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Issue 244 - The Best Competition Lies Within Self-Improvement

Woodens Wisdom
Wooden's Wisdom - Volume 5 Issue 244
Craig Impelman Speaking |  Championship Coaches |  Champion's Leadership Library Login



How can we compete and not focus on the competition? When John Wooden was asked: What is the key to sustaining a high level of excellence over time? He responded:
I tried to teach that today is the only day in which you have control and what happened yesterday will not have any control over what happens today except learning from it. Today is the only day that amounts to anything. I tried to use that philosophy with my players to get them to try to just become a little better each day.
When asked how much focus he put on the competition, Coach said: One of my players, Bill Walton, once said: “When we were dressing for a game we had to send a manager to get a program to find out who we were playing because Coach never mentioned the opposition.” I wanted the emphasis placed on the improvement of ourselves.
We have limited time. Time spent on trying to be better than someone else takes away from time that could be spent on trying to improve ourselves.
We can’t measure our success by somebody else's opinion. Galileo, Einstein, Newton, Copernicus, Edison and Alexander Graham Bell were all held in low regard before their genius was recognized.
Coach Wooden recognized that being better than another team was beyond his control since he could not impact the competition’s capability. He also recognized that settling for simply being the number one team all the time might sell his team short of their capability.
You may have to be in the top ten in sales to keep your job, you might have to be in the top 10% to get into a college, you might have to be in the top five in businesses in your area to keep the doors open or you might have to be in the top four in your conference to keep your coaching job.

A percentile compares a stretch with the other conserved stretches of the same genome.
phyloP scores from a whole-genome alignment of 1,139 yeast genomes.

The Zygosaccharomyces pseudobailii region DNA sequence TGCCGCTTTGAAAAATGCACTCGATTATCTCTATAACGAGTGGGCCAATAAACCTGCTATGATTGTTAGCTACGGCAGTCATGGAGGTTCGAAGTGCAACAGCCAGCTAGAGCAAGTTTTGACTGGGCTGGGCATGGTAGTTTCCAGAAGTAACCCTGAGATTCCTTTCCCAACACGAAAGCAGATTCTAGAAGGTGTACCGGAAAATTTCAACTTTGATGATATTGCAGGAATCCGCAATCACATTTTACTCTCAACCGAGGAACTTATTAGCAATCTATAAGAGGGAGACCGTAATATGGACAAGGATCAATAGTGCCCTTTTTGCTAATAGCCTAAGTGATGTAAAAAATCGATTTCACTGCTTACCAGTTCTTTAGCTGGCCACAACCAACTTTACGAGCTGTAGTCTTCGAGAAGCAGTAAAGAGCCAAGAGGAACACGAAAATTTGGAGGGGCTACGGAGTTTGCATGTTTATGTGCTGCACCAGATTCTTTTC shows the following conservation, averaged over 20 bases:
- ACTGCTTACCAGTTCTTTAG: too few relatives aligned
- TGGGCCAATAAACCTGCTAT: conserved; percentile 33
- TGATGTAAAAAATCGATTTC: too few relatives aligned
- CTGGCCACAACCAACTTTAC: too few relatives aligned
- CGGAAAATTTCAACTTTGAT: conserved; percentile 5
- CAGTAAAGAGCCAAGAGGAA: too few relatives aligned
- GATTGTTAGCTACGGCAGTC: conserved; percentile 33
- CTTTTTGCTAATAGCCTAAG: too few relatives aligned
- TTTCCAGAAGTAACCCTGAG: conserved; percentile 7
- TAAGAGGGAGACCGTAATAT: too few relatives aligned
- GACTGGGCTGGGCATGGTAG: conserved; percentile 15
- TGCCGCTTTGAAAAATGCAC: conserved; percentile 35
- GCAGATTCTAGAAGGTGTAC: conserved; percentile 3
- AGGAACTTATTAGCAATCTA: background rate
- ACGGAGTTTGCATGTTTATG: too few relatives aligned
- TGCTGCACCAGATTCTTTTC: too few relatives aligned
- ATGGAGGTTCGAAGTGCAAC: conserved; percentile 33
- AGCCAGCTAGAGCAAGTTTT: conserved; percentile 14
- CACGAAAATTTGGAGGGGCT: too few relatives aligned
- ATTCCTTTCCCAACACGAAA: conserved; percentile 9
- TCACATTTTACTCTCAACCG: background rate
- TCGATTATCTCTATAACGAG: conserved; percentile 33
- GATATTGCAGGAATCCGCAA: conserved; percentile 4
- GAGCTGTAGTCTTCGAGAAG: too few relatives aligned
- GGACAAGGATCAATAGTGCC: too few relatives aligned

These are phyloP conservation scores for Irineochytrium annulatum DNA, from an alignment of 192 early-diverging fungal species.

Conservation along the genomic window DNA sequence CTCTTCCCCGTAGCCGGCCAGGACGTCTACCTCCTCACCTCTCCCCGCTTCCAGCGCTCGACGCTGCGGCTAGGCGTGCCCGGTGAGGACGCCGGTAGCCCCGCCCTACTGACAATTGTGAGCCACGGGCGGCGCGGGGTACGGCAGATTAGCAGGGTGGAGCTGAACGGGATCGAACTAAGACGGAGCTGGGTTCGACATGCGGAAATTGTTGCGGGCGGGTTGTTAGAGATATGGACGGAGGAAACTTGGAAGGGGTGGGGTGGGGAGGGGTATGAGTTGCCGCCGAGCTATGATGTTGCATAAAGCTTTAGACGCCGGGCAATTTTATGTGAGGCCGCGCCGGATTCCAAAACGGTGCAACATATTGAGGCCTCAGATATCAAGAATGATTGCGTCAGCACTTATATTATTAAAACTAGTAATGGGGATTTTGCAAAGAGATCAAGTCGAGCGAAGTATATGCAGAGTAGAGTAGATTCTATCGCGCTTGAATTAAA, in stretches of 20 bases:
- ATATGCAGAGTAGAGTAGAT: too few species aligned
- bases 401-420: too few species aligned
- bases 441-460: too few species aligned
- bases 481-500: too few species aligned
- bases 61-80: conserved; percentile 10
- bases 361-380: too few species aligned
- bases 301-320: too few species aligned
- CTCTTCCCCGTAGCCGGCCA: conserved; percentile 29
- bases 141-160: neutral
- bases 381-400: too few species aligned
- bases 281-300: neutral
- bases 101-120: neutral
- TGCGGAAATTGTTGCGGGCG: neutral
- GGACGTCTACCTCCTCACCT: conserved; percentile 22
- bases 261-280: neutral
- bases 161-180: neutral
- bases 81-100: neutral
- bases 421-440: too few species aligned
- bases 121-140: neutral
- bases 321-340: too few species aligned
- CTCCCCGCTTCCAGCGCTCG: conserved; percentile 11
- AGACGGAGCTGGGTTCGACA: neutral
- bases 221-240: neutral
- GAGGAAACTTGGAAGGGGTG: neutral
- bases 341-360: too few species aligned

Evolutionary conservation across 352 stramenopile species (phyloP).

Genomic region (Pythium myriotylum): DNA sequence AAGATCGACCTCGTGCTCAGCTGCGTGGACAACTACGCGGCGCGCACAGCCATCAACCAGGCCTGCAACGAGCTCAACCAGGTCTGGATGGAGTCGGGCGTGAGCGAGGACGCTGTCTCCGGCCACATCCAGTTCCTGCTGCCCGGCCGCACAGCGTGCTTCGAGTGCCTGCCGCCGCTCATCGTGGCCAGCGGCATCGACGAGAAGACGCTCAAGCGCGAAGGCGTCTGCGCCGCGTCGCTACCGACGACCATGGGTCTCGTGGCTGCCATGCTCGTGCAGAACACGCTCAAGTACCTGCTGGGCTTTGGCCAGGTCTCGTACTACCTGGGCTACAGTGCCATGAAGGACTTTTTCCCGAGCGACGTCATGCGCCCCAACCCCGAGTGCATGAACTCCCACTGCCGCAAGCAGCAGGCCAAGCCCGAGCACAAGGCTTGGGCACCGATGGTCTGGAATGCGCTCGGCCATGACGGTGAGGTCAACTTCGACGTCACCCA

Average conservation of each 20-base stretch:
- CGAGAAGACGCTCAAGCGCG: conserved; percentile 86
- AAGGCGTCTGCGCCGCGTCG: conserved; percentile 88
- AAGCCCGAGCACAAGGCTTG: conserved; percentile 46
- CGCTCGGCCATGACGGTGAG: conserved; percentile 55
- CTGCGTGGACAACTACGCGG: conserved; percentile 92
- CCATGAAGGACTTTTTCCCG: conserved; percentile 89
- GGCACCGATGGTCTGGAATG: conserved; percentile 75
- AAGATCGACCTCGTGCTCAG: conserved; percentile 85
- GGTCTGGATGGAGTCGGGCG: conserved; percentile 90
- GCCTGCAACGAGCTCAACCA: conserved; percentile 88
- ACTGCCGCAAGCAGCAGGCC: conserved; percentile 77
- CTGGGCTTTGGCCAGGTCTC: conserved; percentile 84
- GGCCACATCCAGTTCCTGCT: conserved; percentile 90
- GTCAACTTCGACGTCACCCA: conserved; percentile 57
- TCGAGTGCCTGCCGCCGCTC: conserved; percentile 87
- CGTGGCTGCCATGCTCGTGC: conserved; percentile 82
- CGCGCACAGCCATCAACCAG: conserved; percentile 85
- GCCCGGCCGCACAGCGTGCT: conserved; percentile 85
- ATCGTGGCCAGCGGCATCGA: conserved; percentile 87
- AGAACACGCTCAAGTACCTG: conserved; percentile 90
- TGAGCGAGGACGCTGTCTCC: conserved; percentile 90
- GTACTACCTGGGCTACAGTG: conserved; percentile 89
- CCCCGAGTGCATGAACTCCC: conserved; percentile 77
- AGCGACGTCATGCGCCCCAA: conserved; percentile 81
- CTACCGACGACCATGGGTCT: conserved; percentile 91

Worrying and wanting to be better than the competition is not going to win the prize.
Competition is important, but not against others. The race you need to win is the one that you run against yourself. Improve yourself every day. Win your own race.

Yours in Coaching,
Craig Impelman
Twitter: @woodenswisdom




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Favorite Poetry


Some Favorite Thoughts from Coach Wooden’s Library

 I know not where His islands lift
Their fronded palms in air;
I only know I cannot drift
Beyond His love and care.

John Greenleaf Whittier (1807-1892)

Remember that the other person may be totally wrong. But they don’t think so. Don’t condemn them. Any fool can do that; try to understand them. Only wise, tolerant, exceptional people even try to do that. There is a reason why the other person thinks and acts as they do. Ferret out that hidden reason-and you have the key to their actions, perhaps to their personality. Try honestly to put yourself in their place.

Dale Carnegie (1888-1955)

Kindness is irresistible, be it but sincere and not mock smile or mask assumed. For what can the most unconscionable of men do to thee if thou persist in being kindly to him?

Marcus Aurelius (121A.D.-180 A.D.)

Be you to others kind and true,
As you’d have others be to you.
And neither do nor say to men
Whate’er you would not take again

Isaac Watts (1674-1748)







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